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Beautiful Theology

Signifying truth in more than words alone

Thursday, December 28, 2006

Words and Images 3


The third image in Magritte’s graphical essay is:

Un mot ne sert parfois qu’à se désigner soi-même:

Sometimes a word serves only to designate itself.

I’m not altogether sure what to make of this one. The word in the illustration is ciel, “sky”; perhaps Magritte simply means that the noun “sky” doesn’t refer to an object, but to an undetermined conceptual referent (what, after all, is “sky”?). Certainly the word ciel doesn’t just refer to itself in the same way that the word “word” refers to itself. I’m open to suggestions on this one.

4 Comments:

Anonymous Micah said...

It seems to me that this image is linked conceptually to the one that came before it. On the one hand, the boat exists, and does not need a name to be a boat, or to do boaty things. Sky, however, can't be interacted with, outside of a system of language. The sky exists even when not named, but even if you don't know what to call a boat, you just get in and float away.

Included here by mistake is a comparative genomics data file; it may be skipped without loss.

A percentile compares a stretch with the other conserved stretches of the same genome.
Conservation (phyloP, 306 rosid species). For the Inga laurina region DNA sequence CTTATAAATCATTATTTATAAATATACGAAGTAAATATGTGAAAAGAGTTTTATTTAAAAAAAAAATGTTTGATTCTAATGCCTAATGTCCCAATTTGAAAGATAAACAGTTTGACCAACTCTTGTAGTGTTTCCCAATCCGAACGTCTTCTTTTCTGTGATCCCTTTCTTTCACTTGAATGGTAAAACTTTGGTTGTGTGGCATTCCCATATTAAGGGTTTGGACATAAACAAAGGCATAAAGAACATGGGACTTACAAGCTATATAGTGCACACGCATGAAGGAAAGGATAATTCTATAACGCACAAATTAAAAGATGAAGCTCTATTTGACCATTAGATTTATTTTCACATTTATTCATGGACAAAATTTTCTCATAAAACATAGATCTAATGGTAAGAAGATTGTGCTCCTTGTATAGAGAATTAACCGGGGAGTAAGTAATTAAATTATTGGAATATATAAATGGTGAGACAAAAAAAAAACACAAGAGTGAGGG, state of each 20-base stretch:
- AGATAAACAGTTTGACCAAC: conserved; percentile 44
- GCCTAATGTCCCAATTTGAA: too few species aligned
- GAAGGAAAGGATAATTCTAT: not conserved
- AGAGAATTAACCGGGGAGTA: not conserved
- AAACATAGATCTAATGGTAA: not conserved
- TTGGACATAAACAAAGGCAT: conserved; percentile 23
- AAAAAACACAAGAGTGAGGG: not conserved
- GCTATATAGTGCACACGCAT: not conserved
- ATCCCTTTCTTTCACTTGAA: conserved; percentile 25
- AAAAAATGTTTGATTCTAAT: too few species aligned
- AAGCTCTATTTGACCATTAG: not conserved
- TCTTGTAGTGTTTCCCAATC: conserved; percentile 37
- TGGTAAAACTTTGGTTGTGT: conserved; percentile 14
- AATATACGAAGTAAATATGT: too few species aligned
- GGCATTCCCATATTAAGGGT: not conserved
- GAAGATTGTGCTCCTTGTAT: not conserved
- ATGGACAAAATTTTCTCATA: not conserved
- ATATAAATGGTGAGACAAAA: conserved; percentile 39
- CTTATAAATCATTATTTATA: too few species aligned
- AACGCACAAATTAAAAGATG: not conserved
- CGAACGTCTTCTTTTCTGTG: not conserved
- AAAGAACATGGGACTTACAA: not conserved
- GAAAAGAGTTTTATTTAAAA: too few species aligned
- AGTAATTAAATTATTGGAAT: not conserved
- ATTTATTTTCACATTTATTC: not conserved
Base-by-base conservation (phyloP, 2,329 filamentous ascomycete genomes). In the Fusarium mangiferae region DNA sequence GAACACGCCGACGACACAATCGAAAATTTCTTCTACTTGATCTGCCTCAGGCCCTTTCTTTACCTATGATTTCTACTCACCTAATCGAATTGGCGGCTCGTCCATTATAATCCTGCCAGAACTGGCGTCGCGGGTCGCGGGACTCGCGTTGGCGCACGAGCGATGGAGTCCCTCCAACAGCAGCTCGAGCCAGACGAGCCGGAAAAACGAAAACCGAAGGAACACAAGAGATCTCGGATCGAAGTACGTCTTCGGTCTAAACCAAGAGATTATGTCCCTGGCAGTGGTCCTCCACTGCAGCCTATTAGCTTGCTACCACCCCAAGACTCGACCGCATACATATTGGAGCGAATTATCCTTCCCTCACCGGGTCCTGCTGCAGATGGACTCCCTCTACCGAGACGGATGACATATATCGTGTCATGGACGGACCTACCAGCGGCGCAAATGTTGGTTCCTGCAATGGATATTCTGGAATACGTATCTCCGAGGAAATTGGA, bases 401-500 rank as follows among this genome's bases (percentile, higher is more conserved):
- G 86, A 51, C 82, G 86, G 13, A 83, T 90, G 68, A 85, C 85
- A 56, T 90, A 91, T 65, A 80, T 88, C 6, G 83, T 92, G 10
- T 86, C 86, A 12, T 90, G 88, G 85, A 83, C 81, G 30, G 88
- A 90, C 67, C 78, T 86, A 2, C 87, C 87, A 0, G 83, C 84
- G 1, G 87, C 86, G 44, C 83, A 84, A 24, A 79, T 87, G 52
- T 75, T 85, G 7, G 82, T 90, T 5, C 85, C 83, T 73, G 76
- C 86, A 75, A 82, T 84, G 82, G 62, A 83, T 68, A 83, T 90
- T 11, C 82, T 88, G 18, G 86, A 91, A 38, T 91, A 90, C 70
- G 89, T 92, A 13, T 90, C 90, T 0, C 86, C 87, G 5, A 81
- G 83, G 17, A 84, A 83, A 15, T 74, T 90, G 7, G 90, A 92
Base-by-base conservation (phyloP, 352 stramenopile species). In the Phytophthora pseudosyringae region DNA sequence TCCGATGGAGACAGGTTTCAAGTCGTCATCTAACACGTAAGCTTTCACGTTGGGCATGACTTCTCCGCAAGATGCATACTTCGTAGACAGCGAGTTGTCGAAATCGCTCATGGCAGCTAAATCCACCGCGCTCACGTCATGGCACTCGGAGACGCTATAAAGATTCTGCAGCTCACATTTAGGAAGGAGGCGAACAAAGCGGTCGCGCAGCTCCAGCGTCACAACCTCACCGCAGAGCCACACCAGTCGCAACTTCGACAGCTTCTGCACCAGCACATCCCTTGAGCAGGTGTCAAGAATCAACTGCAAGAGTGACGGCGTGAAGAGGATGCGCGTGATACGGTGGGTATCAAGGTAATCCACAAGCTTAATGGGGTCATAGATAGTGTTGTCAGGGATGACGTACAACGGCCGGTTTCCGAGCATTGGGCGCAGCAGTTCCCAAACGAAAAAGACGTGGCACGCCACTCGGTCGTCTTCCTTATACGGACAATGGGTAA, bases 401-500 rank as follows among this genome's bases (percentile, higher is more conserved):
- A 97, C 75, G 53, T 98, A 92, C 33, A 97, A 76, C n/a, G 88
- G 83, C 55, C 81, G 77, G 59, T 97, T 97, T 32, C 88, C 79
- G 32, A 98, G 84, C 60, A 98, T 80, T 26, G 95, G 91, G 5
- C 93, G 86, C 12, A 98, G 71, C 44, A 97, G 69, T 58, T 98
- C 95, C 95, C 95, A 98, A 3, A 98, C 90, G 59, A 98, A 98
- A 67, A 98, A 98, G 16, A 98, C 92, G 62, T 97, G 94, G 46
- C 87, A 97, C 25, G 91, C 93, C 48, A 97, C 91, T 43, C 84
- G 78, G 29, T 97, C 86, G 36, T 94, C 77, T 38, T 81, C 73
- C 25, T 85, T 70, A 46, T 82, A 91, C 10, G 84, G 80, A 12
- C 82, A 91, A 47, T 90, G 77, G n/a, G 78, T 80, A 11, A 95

Your description of the word "word" referring to itself puts me in mind of a class of adjectives that either do (polysyllabic) or do not (monosyllabic) describe themselves. I forget what these words are called.

December 28, 2006 2:06 PM  
Anonymous Anonymous said...

Does "time" fit in this category, or is it only a concept? I can seek the sky if not touch it, but time is not engaged by any of the physical senses.

December 29, 2006 1:15 PM  
Blogger AKMA said...

Can one really see “sky”? But “time” provides another apposite example, I think — though I’m still not quite sure about it.

December 30, 2006 7:11 AM  
Anonymous Mimi said...

It seems to me that the drawing depicts a cloud, something which is not sky, but implies sky-ness, as clouds do not exist much without skies.

August 04, 2012 4:49 PM  

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